The dollar hit N735 in the parallel market on Wednesday as political campaign activities began in the country.
According to Bureau De Change operators in Lagos and Abuja, the dollar price had increased from N718 – N720 to N728-N735 in the last week.
A BDC operator at Amuwo-Odofin in Lagos, Bala Usman, said, “It is N728. I can’t go less than that.”
Another operator, Abubakar Jamiu, at Zone 4, Abu BANK
ja, told the PUNCH, “Dollar don cost, we are selling at N730, no more no less.”
An operator in Lagos Island, Mallam Zakari, said that the dollar rate had surged to N735 at 4:54 pm.
“Dollar is N735, and I will buy it for N731. Yesterday, we sold N728.”
However, at the Importers and Exporters Window, the rate still hovered around N430/$.
The dollar-naira exchange rate was N431.19 as of Tuesday.
Analysts said the naira had weakened in the parallel market due to increased speculations, falling external reserves, and low foreign exchange inflows.
Speaking on major factors responsible for the rate hikes in a dollar to naira, the Vice President of Lagos Chamber of Commerce and Industry, Gabriel Idahosa, said that the immediate cause of dollar rate increment was the new Monetary Policy Rate of the Central Bank of Nigeria.
“The immediate cause of the dollar price hike is the increase in the Monetary Policy Rate from 13 percent to 15.5 percent announced by the Central Bank.
Lending rates by banks and other financial institutions will rise following the MPR hike. This will lead to a further rise in the cost of operations by all businesses, aggravating the rising inflation. This has triggered further demand for dollars to avoid more decline in the value of any funds held in naira.”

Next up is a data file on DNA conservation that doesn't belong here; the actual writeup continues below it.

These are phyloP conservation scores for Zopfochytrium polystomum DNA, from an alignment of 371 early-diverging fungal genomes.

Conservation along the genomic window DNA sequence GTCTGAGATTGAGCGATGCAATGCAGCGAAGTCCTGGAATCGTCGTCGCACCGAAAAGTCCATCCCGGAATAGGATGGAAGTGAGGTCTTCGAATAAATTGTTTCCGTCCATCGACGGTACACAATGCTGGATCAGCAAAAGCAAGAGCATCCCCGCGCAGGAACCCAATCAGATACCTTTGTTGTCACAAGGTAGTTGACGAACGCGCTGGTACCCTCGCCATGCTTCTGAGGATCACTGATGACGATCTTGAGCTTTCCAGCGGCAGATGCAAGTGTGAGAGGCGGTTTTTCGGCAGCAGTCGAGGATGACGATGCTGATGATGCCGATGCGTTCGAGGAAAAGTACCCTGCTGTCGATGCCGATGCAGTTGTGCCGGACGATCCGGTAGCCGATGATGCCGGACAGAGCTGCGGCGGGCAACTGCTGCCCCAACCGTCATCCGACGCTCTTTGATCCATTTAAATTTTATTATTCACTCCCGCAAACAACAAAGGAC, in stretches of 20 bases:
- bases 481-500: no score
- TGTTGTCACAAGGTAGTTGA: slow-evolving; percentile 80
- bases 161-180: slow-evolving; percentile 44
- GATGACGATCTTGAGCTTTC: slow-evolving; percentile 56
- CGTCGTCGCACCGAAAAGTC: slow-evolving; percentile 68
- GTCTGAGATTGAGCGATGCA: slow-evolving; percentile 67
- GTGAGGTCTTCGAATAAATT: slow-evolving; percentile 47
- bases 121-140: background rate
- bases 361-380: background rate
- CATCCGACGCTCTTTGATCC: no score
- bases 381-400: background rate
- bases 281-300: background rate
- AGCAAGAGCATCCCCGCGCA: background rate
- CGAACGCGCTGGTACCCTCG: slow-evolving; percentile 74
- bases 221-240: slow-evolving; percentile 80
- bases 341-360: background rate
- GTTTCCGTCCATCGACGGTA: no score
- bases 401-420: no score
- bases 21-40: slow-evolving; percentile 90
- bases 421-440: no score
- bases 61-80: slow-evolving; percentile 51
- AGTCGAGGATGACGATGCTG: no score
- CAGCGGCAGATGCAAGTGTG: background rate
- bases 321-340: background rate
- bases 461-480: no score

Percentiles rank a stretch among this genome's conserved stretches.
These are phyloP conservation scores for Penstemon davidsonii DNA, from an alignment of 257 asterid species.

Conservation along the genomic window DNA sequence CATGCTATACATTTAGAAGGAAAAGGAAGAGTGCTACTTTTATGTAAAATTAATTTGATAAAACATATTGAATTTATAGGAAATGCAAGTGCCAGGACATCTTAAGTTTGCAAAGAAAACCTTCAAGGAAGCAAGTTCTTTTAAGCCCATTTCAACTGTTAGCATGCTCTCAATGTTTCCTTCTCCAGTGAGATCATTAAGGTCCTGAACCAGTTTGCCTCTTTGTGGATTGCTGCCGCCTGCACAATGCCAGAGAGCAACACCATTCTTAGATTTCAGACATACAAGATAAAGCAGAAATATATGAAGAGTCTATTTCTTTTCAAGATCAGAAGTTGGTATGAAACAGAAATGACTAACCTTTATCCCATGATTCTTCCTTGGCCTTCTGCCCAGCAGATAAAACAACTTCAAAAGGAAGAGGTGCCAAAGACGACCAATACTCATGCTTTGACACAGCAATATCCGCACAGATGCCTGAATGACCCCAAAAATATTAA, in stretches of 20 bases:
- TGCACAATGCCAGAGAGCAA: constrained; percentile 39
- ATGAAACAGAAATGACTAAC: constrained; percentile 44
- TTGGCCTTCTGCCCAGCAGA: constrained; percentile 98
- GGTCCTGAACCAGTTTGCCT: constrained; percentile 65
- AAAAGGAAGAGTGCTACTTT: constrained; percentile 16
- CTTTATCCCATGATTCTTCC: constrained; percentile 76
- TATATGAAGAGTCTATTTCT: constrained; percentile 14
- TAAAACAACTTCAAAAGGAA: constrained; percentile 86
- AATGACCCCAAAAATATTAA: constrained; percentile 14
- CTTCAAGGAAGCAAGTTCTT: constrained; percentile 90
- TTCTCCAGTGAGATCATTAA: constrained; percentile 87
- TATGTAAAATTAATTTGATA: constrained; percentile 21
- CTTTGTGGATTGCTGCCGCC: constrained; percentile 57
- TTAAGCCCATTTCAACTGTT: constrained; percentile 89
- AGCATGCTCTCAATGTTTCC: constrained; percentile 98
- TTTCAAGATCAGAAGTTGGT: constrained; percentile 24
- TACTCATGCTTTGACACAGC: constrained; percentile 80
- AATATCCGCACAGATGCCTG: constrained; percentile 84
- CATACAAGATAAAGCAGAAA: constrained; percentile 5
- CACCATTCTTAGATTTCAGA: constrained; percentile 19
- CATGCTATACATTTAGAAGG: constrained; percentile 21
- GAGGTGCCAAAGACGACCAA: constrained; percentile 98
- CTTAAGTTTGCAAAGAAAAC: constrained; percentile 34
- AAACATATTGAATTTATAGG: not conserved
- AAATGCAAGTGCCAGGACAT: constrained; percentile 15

According to Idahosa, the commencement of elections also meant that a lot of funds had started pouring into campaign-related activities.
“Beneficiaries of these spending will be converting naira funds received to dollars as fast as possible.”
An economist at the University of Uyo, Prof Akpan Ekpo, said the demand for the dollars was higher than the supply, especially with the many restrictions by the CBN.
“There are two things: Demand for dollars is more than supply. So, people are going to the black market. And the process for getting dollars from CBN is cumbersome.”
“Then there’s not much inflow. We don’t export enough non-oil goods and services, and we depend more on oil and the price has declined in the last few weeks.”
Ekpo added that the preparations for the 2023 campaign also caused a ripple effect.
“Of course, the campaign will soon start, and politicians are hoarding dollars for the campaign. They are buying dollars for the campaign.”
Nigeria’s forex reserves stood at $38.5bn on Wednesday, which was a drop by $1.8bn from $40.5bn recorded in January 2022.
The PUNCH earlier reported that the President of, the Association of Bureaux de Change Operators of Nigeria, Alhaji Aminu Gwadabe, had explained that the situation was caused by several factors, including elections, loss of confidence, and demand/ supply.